How to avoid back-to-school illness

Returning for the first term - or starting school for the first time - often comes with excitement, nerves...and back-to-school illness.


With rising school stationery prices and the juggle of school and work schedules, parents and carers preparing students for Term one in this new school year have a lot on their minds.

For many families, worrying about the inevitable back-to-school illness is another big concern.

Associate Professor Lara Herrero is the Research Leader at the Griffith University Institute for Glycomics; she says now is a good time for parents to prepare themselves.

“As our kids head back to school, it’s common to see an increase in what is referred to as ‘back-to-school’ illnesses,” she told EducationDaily.

“Although there is limited data to conclusively show these infections increase with the return to school, there is a general acceptance that certain infections/illnesses are more commonly spread amongst children. These include respiratory viruses such as rhinovirus (cold), influenza (flu), SARS-CoV-2(Covid-19), croup (RSV/parainfluenza), skin infections (impetigo, ringworm, scabies), head lice, gastroenteritis (norovirus, rotavirus, enterovirus) and conjunctivitis.”

A female researcher , dressed in a white coat, stands in front of shelves filled with medicines and smiles.

Associate Professor Herrero says there are a range of reasons that mean children are more likely to spread illness.

“Children love to socialise, explore, play and share,” she told EducationDaily.

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“They also are often not great at hygiene measures. This means that when one child gets sick, they often pass on the infection fast. In a school environment, kids are in close proximity, and this makes it easier for infections to spread.”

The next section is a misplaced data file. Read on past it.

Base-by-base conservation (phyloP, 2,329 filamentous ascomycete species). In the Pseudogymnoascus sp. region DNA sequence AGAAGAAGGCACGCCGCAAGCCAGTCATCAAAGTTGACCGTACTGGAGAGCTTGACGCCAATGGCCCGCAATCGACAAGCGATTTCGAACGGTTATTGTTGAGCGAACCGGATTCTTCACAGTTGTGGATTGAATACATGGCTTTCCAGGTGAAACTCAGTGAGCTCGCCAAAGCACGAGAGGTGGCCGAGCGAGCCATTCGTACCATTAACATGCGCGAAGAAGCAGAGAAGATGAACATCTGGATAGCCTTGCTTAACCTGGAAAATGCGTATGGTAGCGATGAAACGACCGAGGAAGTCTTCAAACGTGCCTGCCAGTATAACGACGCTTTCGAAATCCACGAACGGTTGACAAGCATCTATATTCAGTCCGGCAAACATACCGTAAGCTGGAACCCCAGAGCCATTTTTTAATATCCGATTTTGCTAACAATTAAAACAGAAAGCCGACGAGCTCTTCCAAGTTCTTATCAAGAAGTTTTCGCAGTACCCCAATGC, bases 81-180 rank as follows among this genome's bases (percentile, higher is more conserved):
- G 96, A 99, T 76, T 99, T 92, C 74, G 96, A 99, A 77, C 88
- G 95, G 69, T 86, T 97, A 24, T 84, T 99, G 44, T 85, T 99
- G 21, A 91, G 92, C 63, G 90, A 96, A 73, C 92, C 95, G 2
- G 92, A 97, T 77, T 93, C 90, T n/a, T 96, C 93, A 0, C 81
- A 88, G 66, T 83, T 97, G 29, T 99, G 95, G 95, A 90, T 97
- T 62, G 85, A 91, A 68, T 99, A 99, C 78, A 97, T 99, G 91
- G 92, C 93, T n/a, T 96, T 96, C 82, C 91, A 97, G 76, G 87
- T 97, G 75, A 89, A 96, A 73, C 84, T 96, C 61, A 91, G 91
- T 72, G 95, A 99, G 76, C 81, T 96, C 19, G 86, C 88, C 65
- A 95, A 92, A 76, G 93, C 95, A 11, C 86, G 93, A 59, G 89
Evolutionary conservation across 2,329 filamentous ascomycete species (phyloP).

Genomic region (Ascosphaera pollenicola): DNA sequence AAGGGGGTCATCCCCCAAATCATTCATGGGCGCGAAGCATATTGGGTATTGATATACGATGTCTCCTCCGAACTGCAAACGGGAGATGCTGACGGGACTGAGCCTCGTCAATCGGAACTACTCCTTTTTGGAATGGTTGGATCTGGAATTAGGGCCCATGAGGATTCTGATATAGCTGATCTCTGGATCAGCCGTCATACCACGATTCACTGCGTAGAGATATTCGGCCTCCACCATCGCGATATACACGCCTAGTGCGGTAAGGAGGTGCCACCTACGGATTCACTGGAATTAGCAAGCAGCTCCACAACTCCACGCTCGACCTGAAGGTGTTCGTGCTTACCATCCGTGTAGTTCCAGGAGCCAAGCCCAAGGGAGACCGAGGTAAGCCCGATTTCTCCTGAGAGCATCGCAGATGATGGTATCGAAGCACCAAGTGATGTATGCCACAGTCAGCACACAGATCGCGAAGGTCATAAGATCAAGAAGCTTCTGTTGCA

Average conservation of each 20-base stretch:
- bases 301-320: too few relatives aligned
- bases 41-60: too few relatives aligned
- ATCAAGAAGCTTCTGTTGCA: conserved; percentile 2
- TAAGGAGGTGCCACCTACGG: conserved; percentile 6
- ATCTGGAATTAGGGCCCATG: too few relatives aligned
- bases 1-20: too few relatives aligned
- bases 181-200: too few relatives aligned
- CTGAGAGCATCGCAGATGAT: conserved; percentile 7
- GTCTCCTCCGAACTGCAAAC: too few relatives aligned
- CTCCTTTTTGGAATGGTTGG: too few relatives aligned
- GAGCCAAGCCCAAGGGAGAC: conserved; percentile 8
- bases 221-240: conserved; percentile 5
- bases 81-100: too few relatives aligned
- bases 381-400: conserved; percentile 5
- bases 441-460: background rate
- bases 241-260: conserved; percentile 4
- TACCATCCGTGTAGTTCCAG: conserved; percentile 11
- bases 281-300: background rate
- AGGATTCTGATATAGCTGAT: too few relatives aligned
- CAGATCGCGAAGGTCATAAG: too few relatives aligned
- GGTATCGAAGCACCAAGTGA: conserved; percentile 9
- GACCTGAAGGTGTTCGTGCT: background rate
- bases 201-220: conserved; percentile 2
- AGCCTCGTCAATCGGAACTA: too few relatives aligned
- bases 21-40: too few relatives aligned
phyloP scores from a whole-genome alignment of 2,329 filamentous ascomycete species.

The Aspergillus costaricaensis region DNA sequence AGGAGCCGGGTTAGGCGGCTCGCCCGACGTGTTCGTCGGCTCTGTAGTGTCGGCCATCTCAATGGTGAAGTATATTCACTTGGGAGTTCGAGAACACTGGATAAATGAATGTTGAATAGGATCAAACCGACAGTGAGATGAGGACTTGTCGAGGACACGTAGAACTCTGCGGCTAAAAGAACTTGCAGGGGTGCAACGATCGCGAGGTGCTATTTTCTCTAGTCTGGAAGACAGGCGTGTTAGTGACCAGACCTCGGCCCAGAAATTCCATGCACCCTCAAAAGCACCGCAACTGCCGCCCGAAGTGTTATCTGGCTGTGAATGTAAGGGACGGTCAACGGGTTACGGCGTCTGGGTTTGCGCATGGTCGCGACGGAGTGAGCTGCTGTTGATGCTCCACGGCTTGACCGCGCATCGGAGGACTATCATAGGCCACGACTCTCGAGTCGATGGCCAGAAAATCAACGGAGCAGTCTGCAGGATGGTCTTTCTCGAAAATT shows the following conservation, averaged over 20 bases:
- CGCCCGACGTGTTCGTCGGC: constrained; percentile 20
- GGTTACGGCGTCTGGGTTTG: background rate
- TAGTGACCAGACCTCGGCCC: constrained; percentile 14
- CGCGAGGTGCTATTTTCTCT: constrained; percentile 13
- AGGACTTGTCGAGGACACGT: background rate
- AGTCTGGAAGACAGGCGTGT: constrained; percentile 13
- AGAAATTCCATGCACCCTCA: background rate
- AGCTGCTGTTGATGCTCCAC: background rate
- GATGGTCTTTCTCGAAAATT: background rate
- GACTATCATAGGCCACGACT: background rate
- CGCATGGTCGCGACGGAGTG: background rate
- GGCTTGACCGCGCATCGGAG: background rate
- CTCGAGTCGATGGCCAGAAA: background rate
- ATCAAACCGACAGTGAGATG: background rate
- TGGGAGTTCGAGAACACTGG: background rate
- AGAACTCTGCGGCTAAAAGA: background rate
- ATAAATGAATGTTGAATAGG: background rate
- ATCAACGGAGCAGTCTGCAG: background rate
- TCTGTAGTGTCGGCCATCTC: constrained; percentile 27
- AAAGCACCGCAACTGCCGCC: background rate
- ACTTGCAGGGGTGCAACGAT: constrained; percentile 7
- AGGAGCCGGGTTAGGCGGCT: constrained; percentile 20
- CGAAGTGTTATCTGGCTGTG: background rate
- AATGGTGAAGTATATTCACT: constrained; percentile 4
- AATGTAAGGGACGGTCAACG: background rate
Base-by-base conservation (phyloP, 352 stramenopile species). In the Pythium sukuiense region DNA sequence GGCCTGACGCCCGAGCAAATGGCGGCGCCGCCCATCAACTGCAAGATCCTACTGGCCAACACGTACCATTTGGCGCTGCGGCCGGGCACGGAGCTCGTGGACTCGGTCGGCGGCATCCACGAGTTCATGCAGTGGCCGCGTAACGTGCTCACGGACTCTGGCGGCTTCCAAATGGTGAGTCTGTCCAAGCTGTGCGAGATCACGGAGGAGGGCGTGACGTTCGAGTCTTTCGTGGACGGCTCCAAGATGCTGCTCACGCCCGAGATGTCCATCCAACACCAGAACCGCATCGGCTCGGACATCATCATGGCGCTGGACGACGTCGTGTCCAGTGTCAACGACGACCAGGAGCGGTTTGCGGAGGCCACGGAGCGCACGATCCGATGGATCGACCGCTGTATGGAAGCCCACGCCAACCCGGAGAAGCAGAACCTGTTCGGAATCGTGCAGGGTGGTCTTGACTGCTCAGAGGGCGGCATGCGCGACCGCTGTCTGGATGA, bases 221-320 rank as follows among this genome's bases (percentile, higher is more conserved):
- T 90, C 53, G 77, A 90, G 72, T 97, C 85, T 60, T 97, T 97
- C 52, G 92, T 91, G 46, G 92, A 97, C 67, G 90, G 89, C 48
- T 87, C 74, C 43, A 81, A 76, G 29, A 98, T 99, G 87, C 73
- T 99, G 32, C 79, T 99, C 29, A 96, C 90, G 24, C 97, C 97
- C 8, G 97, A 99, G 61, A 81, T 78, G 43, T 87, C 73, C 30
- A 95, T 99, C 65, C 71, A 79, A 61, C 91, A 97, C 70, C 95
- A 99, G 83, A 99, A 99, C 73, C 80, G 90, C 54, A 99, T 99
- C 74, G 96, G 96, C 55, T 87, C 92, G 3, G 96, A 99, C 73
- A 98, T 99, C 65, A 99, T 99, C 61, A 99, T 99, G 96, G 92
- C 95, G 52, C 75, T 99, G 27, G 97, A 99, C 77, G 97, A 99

She shared eight important rules to help avoid back-to-school illness:

  1. Wash your hands.
  2. Don’t share – this may go against one of life’s golden rules, but it’s important to teach kids not to share personal items such as water bottles, earbuds, hats, brushes and lip balms.
  3. Cover sneezes and coughs – sneeze and cough into the crook of your elbow or a tissue, not your hands. And be sure to wash your hands afterwards.
  4. Keep your hands off your face – teach them to keep their fingers out of their mouths, noses and ears.
  5. Eat fresh fruit and vegetables and reduce processed foods – good nutrition is important for a strong immune system.
  6. Get a good night’s sleep – sleeping is also critical for the immune system. Children aged 10 to 17 need 8.5 to 9.5 hours of sleep; children aged five to 10 need 10 to 11 hours of sleep; and children aged three to five need 11 to 13 hours of sleep.
  7. Get all your vaccinations.
  8. Finally, if your child is sick, keep them away from school/daycare and check the recommended exclusion periods.

Seek health advice from reputable sources

For adults and children keen to get a better education around staying healthy and learning how to prevent unwanted sickness, there is lots of helpful information online – but look for a reputable site, like Health Direct.

Whether 2024 is a time to return to school, or for new students to start their educational journey, taking the stress out of back-to-school season by understanding some health-focused basics can help your family get Term one off to the best possible start.

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